Her spirit and vision is still alive today at Lydia Patterson Institute where over 400 young men and women, a majority of whom are from Ciudad Juarez, continue to be educated in a challenging academic environment while being nurtured in Christian values. LPI was one of the first schools in the US to emphasize the teaching of English as a Second Language in 1921 and to then merge students into the appropriate grade level to put them on the path toward graduation from high school.
Excellence and outstanding achievement has been the trademark of LPI students. Graduation rates of students exceed 95% of those entering as freshmen and over 98% of the graduates continue their education at colleges across the US. The graduation class of 2010, for example, earned 2.1 million dollars in competitive college scholarships.
With the support of the South Central Jurisdiction of the United Methodist Church, LPI is positioned to keep faith with its historic commitment to academic excellence and intentional spiritual nurture. LPI is also extending its horizons to the limitless possibilities of cross-cultural enterprises by which she aspires to serve the general Church.
The Staff and Administration see themselves as strategically situated geographically, demographically and historically to serve as a bridge that will span the social, cultural and spiritual realities of a very diverse population. Today's conditions offer us an exciting and challenging moment in which to serve God as we serve mankind.
The Lydia Patterson Institute is owned by the South Central Jurisdiction (our jurisdiction) of the United Methodist Church. I hope you’ll take pride, as I do, in the ministry accomplished through this school.
Grace & Peace,
July 24, 2016
Dear Friends, I was reading from the www.umc.org website a couple weeks ago and I found this information interesting. I’m reprinting it here for you: Why We Give What motivates people to give time, money and care? As Christians, we give, first, because everything we have comes from God. We are stewards of what belongs to God. How we care for that which God has given to us will demonstrate the degree to which we can express our faith, hope and love for God’s creation. However, we do not always operate from this fundamental understanding of giving. As you will see below, people give for many other reasons.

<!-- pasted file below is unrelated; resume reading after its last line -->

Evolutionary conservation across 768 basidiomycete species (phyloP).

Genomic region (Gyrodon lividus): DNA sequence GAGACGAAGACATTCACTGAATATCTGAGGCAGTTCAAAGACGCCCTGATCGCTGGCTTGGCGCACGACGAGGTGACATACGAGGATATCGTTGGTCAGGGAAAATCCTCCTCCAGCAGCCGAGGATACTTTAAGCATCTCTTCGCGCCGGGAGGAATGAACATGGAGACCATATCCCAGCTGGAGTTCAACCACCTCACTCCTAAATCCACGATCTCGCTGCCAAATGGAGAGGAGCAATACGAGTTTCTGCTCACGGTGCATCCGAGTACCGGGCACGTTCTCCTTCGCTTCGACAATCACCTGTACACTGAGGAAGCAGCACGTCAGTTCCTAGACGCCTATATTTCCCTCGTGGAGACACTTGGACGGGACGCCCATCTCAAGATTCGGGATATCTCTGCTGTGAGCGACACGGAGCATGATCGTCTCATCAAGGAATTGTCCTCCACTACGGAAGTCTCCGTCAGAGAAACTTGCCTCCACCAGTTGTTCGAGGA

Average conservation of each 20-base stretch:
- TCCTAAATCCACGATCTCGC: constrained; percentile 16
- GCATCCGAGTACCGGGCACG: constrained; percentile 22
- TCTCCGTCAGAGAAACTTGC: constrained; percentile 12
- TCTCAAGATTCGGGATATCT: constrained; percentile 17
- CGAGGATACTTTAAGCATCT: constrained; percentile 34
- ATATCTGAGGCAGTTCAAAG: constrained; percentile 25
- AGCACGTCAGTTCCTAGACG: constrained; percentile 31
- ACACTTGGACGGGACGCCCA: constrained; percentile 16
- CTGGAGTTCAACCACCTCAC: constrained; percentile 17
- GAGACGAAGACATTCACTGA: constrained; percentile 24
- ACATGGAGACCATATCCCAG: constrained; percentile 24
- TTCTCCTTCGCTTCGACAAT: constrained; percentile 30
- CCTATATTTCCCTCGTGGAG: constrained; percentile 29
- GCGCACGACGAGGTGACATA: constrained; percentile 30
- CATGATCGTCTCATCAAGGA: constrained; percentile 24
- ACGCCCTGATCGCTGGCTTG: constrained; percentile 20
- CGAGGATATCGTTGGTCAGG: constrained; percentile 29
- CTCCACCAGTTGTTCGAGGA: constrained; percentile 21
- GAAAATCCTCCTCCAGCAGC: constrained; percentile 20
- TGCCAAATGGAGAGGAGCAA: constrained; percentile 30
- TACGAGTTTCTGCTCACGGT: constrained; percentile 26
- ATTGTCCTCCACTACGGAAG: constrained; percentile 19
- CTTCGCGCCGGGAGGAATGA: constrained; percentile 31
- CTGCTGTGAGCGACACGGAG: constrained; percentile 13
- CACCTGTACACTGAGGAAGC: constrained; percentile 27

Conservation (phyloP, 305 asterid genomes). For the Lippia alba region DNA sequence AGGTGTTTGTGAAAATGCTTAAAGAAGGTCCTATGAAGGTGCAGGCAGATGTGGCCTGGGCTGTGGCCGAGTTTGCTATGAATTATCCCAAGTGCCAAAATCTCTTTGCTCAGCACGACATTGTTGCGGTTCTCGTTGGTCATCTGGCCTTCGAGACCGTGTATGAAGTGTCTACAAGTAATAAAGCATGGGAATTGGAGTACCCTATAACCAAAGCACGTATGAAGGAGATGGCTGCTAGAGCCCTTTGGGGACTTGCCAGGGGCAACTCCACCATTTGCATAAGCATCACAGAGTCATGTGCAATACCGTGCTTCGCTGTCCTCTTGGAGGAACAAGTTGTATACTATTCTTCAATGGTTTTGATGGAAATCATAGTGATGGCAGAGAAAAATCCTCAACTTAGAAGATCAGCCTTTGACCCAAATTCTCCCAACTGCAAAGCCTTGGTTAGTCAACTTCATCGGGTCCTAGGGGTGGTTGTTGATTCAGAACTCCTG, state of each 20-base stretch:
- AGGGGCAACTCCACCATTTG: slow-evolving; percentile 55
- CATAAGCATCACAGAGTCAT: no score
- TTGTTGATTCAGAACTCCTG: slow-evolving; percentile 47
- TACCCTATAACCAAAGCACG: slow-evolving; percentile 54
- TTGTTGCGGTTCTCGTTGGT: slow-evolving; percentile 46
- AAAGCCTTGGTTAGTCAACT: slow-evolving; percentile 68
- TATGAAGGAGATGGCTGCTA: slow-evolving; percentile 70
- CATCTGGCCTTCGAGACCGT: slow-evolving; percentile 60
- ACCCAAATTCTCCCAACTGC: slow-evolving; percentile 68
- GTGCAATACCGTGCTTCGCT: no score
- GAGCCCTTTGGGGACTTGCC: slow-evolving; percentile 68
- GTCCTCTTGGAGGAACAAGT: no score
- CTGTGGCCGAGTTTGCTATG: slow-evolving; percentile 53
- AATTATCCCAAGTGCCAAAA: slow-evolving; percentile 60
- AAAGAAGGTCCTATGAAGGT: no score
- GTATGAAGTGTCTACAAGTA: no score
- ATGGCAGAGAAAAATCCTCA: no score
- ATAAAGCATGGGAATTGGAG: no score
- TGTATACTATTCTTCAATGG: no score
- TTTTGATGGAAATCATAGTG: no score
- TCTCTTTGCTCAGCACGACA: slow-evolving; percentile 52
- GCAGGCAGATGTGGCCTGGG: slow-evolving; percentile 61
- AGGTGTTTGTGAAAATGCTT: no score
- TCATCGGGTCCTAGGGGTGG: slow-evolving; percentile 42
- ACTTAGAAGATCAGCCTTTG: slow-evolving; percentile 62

• Compassion – They believe in the cause.
• Affiliation – They belong to the group.
• Tradition – They have a history or practice of giving.
• Recognition – They want people to recognize their generosity.
• Inspiration – The person presenting the need captivates them.
• Obligation – They feel it is the dutiful or expected thing to do.
• Transformation – They want to make a difference.
• Invitation – Someone invites them to give.
• Completion – They are fulfilling a commitment.
When disaster strikes, people are eager to give. Often, giving to these needs generates millions of dollars in aid to “individual need.” People give when they see a need or form a mental image of others in need; perceive a connection with those who will benefit from the gift; experience an emotional response, such as compassion or injustice; or recognize financial integrity in the church or aid the organization to which they are giving. These reasons do not explain or justify our need to give. We already have the first and most important reason before all others: “All things come from you, and of your own have we given you” (1 Chronicles 29:14b, NRSV). Reflect upon and acknowledge what might motivate you to give. Allow the great gift of God’s generosity to transform all of these reasons into one: to give because God first gave to you. Grace & Peace, Pastor Bobbi
July 17, 2016
Have you heard of NOMADS? Nomads On a Mission Active in Divine Service – NOMADS provide volunteer labor for United Methodist organizations. NOMADS demonstrate God’s love through their work and by listening to the people with whom they work. They do new construction, remodeling, and repairs for churches, children’s homes, camps, colleges, outreach missions and disaster rebuilding. Team members do maintenance, cleaning, painting, electrical, drywall, sewing, flooring. With God’s help, NOMADS pretty much do it all.
NOMADS are folks, most United Methodist, some not, who travel by RV to various disaster sites around the United States and help with recovery and rebuilding. They are not the first ones on the scene in a disaster but often times they remain until everyone else is gone – they leave when the work is done. NOMADS typically work four 6-hour days and have days off. They are retired or people able to take at least three weeks off at any given time.
Individuals or couples who wish to participate in NOMADS ministry register as a NOMAD. They are contacted about projects available to them and have the option of accepting the project or not. If they accept the project, they are responsible to get themselves to the project site. Once there, they work and relax with other NOMADS in the same RV camp location.
The NOMADS ministry is undergirded with a powerful prayer ministry called the NOMADS Sunshine Group. Prayer concerns are collected and prayed for on a regular basis.